The doctor was not surprised at the news, for perhaps he, too, had had some private theory about those pale looks; but, knowing pretty well the sentiments Charles had entertained the winter before last, he was curious to find out how he regarded this engagement. Charles spoke of it in the most ready cordial way. ‘Well, doctor, so you have heard our news! I flatter myself we have as tall and handsome a pair of lovers to exhibit here, as any in the United Kingdom, when we have fattened him a little into condition.’

‘Never was there a better match,’ said Dr. Mayerne. ‘Made for each other all along. One could not see them without feeling it was the first chapter of a novel.’

When Mrs. Edmonstone came in, the doctor was a little taken aback. He thought her mind must be with poor Sir Guy, and was afraid the lovers had been in such haste as to pain Lady Morville; for there was a staidness and want of “epanchement du coeur” of answering that was very unlike her usual warm manner. At dinner, Mr. Edmonstone was in high spirits, delighted at Amy’s recovery, happy to have a young man about the house again, charmed to see two lovers together, pleased that Laura should be mistress of Redclyffe, since it could not belong to Amy’s child; altogether, as joyous as ever. His wife, being at ease about Amy, did her best to smile, and even laugh, though sad at heart all the time, as she missed the father from the christening feast, and thought how happy she had been in that far different reunion last year. It might be the same with Charles; but the outward effect was exhibited in lively nonsense; Charlotte’s spirits were rising fast, and only Philip and Laura themselves were grave and silent, she, the more so, because she was disappointed to find that the one walk back from East-hill, much as he had enjoyed it, had greatly tired Philip. However, the others talked enough without them; and Mr. Edmonstone was very happy, drinking the health of Miss Morville, and himself carrying a bit of the christening cake to the mamma in the drawing-room.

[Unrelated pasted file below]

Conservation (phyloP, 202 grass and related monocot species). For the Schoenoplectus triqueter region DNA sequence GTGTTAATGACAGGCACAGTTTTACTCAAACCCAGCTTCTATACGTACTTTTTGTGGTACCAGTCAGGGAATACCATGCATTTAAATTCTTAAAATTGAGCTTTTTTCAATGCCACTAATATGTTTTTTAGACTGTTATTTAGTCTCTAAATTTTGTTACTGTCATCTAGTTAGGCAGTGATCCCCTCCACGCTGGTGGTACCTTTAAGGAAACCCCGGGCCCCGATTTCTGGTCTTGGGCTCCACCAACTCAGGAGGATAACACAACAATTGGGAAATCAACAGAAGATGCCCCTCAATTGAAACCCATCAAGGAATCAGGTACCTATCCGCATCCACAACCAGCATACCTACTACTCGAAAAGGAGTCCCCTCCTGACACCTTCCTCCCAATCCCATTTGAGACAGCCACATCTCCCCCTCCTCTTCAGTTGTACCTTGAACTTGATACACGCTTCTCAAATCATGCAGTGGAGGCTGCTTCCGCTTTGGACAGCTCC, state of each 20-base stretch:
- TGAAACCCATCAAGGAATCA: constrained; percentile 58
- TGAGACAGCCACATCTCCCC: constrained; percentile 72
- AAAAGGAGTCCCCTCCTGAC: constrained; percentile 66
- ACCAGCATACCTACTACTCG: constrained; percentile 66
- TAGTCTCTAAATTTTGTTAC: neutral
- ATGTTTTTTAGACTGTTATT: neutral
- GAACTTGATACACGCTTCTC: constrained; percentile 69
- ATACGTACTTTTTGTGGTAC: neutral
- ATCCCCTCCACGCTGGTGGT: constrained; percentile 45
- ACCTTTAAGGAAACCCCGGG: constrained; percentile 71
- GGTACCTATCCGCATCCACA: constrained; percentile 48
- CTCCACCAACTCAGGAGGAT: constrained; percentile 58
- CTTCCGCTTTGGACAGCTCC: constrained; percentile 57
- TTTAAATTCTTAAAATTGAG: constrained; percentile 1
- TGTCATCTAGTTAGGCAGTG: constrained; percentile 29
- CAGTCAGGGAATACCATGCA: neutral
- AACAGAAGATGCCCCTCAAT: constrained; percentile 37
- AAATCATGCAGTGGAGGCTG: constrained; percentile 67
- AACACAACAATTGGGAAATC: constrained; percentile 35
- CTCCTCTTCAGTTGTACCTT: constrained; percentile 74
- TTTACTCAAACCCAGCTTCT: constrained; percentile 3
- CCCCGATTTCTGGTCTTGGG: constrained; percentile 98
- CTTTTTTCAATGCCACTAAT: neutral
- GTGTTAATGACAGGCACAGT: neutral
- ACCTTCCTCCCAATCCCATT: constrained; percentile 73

There sat Amabel by the fire, knowing that from henceforth she must exert herself to take part in the cheerfulness of the house, and willing to join the external rejoicing in her child’s christening, or at least not to damp it by remaining up-stairs. Yet any one but Mr. Edmonstone would have seen more sadness than pleasure in the sweet smile with which she met and thanked him; but they were cheerful tones in which she replied, and in her presence everything was hushed and gentle, subdued, yet not mournful. The spirit of that evening was only recognized after it was past, and then it ever grew fairer and sweeter in recollection, so as never to be forgotten by any of those who shared it.

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Last updated Tuesday, March 4, 2014 at 14:50